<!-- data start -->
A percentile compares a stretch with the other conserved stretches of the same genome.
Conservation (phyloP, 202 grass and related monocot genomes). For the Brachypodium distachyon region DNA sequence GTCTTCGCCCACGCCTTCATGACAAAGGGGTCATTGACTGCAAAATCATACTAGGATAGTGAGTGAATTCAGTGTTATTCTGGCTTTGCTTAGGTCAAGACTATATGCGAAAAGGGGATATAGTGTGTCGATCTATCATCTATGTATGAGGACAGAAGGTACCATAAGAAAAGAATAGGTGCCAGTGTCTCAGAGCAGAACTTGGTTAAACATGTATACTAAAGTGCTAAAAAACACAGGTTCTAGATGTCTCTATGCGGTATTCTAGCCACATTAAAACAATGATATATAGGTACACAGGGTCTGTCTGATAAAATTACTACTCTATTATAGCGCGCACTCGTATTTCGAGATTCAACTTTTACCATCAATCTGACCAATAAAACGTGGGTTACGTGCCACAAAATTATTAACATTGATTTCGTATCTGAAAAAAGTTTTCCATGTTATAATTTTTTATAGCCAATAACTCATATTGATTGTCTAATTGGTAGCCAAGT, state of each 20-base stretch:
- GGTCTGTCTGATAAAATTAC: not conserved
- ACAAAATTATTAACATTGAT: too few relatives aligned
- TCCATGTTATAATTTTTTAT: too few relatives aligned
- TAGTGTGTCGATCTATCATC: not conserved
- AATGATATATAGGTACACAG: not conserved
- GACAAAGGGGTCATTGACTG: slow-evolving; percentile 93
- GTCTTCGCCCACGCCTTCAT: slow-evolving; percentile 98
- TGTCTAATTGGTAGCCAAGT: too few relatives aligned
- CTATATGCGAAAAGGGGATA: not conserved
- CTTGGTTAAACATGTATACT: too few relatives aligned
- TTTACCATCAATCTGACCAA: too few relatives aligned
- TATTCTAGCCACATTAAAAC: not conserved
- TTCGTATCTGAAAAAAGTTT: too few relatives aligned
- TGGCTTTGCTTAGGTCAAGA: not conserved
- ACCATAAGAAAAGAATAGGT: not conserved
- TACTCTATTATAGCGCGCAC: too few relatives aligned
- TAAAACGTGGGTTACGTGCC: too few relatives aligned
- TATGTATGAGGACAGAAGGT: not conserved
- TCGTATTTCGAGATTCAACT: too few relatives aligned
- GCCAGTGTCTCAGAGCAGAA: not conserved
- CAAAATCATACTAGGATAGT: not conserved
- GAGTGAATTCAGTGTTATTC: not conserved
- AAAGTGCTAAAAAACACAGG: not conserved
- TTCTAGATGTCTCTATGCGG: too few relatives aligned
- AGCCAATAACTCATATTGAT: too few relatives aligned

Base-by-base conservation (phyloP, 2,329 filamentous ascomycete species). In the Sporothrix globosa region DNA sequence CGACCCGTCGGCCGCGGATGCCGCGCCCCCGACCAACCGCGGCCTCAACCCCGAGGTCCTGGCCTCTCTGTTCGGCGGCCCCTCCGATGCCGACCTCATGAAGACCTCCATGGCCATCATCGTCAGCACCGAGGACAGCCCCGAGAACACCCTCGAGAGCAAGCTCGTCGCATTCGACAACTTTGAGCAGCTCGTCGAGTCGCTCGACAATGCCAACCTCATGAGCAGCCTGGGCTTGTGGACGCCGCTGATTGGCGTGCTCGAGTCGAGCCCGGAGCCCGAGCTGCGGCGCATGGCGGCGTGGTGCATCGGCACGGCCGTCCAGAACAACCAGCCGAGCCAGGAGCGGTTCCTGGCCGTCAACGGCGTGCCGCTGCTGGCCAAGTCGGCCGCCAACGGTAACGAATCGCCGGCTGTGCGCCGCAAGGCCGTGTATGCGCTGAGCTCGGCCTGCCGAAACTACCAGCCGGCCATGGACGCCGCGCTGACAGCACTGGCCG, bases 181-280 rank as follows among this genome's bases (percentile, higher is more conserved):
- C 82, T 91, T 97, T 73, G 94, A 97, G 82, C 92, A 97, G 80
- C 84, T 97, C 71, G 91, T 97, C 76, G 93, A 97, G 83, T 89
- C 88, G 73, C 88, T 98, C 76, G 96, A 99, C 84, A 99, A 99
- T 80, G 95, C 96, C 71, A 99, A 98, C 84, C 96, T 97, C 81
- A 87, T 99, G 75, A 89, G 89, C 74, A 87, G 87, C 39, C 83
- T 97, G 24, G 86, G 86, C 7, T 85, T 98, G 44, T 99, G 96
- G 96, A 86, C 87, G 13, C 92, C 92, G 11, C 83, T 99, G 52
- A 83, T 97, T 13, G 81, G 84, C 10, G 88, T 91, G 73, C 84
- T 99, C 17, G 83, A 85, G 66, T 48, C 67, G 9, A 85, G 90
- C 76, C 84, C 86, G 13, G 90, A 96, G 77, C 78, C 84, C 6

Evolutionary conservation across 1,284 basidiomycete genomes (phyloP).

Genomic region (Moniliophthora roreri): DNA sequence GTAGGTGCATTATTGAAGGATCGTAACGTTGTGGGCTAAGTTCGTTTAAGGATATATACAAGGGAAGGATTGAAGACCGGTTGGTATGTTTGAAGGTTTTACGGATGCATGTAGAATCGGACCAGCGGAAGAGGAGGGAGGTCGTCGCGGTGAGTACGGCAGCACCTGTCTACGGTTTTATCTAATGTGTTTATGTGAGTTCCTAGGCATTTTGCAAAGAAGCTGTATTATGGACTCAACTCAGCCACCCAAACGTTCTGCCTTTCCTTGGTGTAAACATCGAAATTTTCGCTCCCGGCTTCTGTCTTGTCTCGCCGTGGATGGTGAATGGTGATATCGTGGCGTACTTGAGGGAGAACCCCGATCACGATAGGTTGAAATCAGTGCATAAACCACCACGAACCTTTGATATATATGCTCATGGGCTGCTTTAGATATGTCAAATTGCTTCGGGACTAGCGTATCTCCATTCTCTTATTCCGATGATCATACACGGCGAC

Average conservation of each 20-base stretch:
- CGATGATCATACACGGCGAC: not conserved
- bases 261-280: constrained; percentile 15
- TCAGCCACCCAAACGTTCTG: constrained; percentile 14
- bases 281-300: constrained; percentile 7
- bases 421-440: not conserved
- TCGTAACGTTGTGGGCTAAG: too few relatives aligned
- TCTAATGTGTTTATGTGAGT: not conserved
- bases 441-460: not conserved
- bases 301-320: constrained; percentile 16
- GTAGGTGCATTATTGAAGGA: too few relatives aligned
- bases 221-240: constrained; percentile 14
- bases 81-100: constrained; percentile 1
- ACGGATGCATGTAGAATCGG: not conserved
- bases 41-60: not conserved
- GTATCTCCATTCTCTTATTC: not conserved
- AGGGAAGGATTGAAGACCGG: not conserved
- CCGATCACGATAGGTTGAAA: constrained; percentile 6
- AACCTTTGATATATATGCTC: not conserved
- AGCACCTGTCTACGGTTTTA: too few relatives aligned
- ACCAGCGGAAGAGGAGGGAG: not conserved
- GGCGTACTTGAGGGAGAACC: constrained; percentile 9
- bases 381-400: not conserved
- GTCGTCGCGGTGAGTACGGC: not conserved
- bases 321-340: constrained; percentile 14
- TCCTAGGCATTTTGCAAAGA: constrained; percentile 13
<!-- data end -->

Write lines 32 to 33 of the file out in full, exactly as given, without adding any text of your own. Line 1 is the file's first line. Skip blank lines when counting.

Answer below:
- T 80, G 95, C 96, C 71, A 99, A 98, C 84, C 96, T 97, C 81
- A 87, T 99, G 75, A 89, G 89, C 74, A 87, G 87, C 39, C 83